Additionally, Hearne and his associates are believed to have played a direct role in Iglesias's firing as well as the forced resignation of Todd Graves, the former US attorney for Kansas City, Missouri.

Graves was forced to resign in March 2006, Mckay, the former US attorney for the Western District of Washington, believes, because Graves would not file criminal charges of voter fraud against four employees of ACORN, a group that registers low-income individuals who tend to cast votes for Democrats, nor would he bow to pressure from Hearne and a Justice Department official to file a civil suit against Carnahan, Missouri's Secretary of State, on charges that Carnahan failed to take action on cases of voter fraud. The DOJ's Civil Rights Division filed the civil suit against Carnahan, which was later dismissed by a federal court judge who ruled, "The United States has not shown that any Missouri resident was denied his or her right to vote as a result of deficiencies alleged by the United States. Nor has the United States shown that any voter fraud has occurred."

Graves was swiftly replaced by Bradley Schlozman, the former head of the Justice Department's Civil Rights Division's voting-rights section, who had regularly clashed with Graves about cases of voter fraud and who spoke to Hearne regularly about US attorneys who allegedly refused to pursue such cases.

McKay said that when Schlozman was selected to replace Graves as US attorney, "many eyebrows were raised."

"Many US attorneys were concerned when Mr. Schlozman was appointed," McKay said in an interview last year. "He was the deputy in the [Justice Department's] civil rights division, but I don't think he had the sort of background and experience we would have expected as a United States attorney," McKay told me. "So I would say it would be true that many eyebrows were raised when he was first appointed. Of course, we didn't know that Todd Graves had been forced to resign ... and it appears that he was forced to resign at least in part because Mr. Schlozman himself was trying to push the prosecution of voter fraud cases."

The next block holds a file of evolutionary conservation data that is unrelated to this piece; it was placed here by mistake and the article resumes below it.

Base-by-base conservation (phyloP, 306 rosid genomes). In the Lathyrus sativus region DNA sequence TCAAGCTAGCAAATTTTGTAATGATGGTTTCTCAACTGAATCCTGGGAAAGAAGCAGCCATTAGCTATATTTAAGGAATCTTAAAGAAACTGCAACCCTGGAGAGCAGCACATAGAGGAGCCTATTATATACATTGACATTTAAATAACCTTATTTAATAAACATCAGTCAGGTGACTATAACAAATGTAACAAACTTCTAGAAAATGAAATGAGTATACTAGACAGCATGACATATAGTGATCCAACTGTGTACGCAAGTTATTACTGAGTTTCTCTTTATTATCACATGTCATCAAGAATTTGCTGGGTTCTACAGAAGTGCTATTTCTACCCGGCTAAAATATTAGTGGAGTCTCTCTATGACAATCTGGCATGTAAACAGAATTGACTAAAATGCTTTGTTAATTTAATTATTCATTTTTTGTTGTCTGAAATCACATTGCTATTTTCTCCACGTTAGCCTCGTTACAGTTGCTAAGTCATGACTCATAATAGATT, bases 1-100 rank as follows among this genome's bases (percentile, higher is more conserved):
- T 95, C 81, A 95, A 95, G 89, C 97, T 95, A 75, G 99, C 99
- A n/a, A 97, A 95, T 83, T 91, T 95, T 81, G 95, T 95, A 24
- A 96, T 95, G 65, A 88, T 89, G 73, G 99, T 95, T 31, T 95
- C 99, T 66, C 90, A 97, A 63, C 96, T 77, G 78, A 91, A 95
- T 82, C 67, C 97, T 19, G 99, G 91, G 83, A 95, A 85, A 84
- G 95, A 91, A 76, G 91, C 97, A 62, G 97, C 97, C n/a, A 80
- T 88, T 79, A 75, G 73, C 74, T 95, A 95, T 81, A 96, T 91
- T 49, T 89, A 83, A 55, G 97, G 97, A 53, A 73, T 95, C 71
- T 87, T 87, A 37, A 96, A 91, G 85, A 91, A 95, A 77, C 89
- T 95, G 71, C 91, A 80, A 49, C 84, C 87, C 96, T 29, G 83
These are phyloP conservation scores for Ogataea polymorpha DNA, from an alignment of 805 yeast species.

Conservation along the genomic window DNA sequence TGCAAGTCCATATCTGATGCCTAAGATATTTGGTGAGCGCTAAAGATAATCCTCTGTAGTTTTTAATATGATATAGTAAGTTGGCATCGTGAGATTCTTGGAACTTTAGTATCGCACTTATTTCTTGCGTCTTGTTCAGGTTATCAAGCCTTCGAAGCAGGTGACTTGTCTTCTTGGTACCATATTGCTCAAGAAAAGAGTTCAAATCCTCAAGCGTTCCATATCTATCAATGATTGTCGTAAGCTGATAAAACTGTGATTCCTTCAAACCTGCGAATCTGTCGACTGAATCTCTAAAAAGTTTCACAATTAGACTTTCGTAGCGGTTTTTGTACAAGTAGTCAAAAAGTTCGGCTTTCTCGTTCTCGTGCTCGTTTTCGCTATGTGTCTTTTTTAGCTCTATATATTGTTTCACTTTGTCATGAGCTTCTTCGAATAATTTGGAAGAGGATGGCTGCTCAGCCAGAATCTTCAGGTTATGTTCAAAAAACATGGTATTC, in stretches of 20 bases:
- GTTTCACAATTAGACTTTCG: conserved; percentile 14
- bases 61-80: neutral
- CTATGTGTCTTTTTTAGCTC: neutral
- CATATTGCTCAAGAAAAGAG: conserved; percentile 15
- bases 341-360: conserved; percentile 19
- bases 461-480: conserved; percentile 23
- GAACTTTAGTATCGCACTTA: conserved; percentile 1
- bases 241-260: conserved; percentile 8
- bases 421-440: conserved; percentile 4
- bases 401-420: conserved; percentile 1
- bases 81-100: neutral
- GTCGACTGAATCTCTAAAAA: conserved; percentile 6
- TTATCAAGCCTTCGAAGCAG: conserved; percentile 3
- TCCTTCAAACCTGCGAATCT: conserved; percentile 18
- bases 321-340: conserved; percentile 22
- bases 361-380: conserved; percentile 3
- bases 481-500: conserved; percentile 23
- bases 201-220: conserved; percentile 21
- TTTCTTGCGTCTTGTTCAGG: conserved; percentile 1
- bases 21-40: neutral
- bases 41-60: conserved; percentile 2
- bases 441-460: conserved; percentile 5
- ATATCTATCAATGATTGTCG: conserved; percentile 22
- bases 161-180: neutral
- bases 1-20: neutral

Schlozman filed federal criminal charges of voter fraud against members of ACORN on the evening of the November 2006 mid-term election. The case was later dismissed and Schlozman came under fire for his actions. Long standing Justice Department policy states that charges related to voter fraud should not be close to an election. Schlozman testified before a Senate committee last year that he received approval to file the voter fraud charges from a Justice Department official who was instrumental in drafting the guidelines urging that US attorneys avoid filing charges claiming voter fraud at the height of an election. At the time, Iglesias stated that he had worked with the same Election Crimes Unit Attorney and simply did "not believe" Schlozman's testimony.

Hearne also took part in a conference call during the 2004 presidential campaign with several high-ranking Bush administration officials who discussed strategies of suppressing votes in battleground states, such as Ohio, Florida, and Pennsylvania, where Bush was trailing Democratic nominee John Kerry.

An email, dated September 30, 2004, and sent to a dozen or so staffers on the Bush-Cheney campaign and the RNC, under the subject line "voter reg fraud strategy conference call," describes how campaign staffers planned to challenge the veracity of votes in a handful of battleground states, such as Ohio, in the event of a Democratic victory.